In order to find the carbon footprint of ethanol, you need to trace its production and use from start to finish. This makes ethanol much harder to pinpoint in terms of carbon footprint than most fuels and materials. While ethanol may burn cleaner than gasoline, the problem of land use is where people get stuck in calculating the carbon footprint. On one hand, it’ll look great if land that was already slated for growing crop–but isn’t productive–is used to cultivate corn or sugar beets for ethanol. But if more trees are chopped down and non-farmland is cleared to grow ethanol and sugar beets; or if land that would be otherwise used to cultivate food for human consumption (thus increasing outsourcing of food production and carbon emissions) then the carbon footprint will be calculated as being much higher.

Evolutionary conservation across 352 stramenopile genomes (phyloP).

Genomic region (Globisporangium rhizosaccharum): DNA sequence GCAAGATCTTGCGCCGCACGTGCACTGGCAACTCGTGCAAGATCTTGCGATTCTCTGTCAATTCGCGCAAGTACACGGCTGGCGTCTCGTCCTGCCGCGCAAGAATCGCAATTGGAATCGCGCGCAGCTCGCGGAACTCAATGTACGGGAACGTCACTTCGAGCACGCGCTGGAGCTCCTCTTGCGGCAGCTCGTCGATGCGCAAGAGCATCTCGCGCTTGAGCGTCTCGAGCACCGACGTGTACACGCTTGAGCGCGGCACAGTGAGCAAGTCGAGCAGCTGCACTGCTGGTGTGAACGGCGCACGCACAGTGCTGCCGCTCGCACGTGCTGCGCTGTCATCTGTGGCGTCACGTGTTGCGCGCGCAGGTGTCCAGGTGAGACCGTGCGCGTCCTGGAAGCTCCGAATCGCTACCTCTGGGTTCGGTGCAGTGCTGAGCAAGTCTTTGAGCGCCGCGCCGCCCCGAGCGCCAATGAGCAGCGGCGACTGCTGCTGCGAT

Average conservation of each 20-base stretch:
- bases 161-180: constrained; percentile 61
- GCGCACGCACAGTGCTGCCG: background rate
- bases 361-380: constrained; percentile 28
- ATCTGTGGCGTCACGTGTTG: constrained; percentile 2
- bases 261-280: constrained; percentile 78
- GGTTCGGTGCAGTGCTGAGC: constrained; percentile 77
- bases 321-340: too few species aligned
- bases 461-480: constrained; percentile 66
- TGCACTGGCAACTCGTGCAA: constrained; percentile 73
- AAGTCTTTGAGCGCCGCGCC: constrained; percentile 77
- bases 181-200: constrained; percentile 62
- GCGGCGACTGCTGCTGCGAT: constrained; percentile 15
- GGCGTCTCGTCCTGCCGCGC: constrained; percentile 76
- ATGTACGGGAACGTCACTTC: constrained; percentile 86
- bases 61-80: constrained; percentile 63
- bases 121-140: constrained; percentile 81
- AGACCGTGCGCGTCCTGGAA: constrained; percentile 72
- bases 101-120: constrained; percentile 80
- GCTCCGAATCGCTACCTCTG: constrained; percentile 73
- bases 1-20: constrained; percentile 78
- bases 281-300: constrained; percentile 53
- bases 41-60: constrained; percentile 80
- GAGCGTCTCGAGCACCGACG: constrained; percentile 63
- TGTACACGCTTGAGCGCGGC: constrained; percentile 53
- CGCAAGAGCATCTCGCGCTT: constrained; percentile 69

It’s a tricky question, one that we definitely don’t have an answer to yet.
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